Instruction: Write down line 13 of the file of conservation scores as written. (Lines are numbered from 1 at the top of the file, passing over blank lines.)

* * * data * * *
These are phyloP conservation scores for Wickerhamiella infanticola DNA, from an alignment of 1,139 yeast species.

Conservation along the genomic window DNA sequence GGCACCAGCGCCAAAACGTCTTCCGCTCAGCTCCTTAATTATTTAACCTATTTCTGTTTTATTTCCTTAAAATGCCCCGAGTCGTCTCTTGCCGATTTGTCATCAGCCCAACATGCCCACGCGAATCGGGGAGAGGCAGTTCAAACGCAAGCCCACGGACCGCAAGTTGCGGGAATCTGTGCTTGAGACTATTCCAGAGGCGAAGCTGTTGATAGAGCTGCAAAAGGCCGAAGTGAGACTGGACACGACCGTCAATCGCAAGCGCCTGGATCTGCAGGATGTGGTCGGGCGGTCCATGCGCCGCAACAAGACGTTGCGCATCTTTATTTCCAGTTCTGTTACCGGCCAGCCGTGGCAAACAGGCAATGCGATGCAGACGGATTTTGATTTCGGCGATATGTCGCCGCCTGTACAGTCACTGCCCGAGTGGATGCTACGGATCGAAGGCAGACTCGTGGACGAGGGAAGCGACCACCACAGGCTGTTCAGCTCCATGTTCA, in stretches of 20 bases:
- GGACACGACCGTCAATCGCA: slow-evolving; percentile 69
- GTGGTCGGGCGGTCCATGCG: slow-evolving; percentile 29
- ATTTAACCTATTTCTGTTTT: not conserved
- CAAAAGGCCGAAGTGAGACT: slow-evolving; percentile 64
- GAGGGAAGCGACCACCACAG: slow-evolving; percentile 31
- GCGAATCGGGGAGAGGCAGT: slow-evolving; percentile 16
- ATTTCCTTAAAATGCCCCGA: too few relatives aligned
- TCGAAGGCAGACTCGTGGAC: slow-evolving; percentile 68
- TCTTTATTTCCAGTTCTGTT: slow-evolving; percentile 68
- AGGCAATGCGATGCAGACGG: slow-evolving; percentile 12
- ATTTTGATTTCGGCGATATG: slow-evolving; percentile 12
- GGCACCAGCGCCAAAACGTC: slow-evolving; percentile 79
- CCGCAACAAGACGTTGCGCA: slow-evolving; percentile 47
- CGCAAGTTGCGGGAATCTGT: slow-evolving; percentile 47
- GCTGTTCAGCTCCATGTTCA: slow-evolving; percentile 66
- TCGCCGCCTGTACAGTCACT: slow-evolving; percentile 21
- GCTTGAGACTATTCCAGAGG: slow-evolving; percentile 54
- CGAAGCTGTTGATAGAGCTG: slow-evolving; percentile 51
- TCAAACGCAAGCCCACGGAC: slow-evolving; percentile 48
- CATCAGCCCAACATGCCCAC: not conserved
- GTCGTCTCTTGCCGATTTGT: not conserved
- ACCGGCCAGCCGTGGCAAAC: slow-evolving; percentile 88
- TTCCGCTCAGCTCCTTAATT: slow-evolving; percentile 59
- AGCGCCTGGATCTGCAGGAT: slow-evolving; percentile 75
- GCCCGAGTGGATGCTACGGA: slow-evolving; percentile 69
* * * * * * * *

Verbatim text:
- ATTTTGATTTCGGCGATATG: slow-evolving; percentile 12